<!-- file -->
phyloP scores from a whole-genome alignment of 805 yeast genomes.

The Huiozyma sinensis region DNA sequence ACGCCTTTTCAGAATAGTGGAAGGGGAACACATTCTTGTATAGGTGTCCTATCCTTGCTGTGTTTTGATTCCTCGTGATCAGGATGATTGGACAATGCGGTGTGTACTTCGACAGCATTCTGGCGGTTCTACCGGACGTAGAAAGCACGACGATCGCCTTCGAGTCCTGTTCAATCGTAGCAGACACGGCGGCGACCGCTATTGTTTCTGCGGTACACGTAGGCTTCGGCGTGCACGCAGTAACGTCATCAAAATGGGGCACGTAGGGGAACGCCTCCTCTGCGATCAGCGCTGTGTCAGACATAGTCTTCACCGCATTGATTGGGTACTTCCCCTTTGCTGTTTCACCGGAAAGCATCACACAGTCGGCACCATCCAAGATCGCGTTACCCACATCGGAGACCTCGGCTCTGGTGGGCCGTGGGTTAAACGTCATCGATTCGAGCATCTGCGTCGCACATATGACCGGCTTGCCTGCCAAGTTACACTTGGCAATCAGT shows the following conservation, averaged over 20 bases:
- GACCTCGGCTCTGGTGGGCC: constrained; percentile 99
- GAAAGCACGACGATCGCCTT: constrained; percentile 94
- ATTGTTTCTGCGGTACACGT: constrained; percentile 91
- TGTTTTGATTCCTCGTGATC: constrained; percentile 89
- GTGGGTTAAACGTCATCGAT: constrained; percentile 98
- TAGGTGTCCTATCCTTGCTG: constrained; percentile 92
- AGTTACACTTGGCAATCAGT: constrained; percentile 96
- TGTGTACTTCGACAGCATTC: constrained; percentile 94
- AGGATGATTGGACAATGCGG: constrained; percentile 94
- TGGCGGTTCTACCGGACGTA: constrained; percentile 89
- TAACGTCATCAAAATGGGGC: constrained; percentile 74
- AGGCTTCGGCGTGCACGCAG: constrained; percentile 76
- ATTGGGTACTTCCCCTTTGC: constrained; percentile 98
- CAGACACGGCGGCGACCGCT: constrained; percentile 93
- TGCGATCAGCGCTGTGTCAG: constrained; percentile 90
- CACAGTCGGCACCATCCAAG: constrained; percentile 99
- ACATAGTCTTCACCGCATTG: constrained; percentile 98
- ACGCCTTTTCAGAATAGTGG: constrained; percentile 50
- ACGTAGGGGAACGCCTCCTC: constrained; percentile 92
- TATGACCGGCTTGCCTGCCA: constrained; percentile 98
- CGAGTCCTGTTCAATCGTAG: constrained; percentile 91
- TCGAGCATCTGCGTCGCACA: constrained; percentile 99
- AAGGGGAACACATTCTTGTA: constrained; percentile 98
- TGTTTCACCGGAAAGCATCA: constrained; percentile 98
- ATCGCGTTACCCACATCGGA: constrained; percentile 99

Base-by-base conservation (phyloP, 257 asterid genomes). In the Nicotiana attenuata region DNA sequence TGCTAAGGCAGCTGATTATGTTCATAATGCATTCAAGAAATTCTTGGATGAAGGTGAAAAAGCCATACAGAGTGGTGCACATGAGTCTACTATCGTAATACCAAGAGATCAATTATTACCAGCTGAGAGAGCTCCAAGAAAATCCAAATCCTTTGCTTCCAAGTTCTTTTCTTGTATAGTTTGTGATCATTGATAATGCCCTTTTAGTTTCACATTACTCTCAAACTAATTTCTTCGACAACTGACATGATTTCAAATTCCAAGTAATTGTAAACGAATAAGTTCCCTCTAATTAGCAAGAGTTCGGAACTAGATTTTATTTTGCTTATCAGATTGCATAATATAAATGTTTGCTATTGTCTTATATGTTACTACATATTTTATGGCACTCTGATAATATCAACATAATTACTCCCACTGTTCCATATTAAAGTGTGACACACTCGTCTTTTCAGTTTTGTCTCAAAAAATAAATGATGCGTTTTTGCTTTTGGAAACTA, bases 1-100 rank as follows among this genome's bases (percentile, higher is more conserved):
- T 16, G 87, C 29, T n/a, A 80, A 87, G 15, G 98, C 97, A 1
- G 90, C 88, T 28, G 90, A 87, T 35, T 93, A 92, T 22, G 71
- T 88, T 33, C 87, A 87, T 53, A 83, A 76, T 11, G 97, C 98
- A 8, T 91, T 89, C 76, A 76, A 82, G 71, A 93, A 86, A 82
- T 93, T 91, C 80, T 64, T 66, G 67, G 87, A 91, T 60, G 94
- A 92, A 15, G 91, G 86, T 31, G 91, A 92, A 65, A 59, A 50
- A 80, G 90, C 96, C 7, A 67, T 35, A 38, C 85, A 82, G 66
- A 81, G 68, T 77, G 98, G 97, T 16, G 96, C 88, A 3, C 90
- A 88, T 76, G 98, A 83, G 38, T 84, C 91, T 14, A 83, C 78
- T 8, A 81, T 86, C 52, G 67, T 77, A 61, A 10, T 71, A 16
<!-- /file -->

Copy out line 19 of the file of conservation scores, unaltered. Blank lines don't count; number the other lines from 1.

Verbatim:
- ACATAGTCTTCACCGCATTG: constrained; percentile 98